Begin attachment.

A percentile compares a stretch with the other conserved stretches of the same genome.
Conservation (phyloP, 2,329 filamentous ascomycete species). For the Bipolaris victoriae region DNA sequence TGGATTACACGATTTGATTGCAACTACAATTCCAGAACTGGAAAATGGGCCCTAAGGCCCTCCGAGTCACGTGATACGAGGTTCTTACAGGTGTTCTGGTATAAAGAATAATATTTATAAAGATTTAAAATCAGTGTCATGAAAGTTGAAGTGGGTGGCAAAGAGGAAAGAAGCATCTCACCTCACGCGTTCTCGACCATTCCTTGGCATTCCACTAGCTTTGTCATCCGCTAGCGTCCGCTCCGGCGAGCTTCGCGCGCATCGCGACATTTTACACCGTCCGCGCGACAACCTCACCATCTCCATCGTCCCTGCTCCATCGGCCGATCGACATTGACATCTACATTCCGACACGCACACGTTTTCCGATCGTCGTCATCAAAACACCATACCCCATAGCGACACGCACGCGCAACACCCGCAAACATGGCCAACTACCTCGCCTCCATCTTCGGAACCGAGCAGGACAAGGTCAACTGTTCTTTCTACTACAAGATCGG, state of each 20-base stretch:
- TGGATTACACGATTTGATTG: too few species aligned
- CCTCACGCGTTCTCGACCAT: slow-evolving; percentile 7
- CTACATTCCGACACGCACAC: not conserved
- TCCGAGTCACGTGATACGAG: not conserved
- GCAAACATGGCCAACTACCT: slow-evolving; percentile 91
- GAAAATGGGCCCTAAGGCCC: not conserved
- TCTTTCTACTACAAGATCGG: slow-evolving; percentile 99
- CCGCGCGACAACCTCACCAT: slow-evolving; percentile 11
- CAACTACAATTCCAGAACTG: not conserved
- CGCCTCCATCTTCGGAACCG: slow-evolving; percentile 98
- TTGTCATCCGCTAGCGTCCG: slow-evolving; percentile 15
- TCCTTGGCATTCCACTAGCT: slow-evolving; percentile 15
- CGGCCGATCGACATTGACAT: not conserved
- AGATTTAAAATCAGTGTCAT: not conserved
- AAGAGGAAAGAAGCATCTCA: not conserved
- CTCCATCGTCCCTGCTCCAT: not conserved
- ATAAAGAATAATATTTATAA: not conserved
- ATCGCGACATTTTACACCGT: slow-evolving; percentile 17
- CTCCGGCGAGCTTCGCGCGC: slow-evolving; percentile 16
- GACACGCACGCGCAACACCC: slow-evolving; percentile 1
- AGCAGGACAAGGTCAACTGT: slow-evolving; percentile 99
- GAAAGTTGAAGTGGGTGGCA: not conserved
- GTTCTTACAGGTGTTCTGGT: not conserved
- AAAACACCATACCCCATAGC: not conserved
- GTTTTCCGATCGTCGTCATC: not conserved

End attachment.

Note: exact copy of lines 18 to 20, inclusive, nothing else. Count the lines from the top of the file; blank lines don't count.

- CTCCATCGTCCCTGCTCCAT: not conserved
- ATAAAGAATAATATTTATAA: not conserved
- ATCGCGACATTTTACACCGT: slow-evolving; percentile 17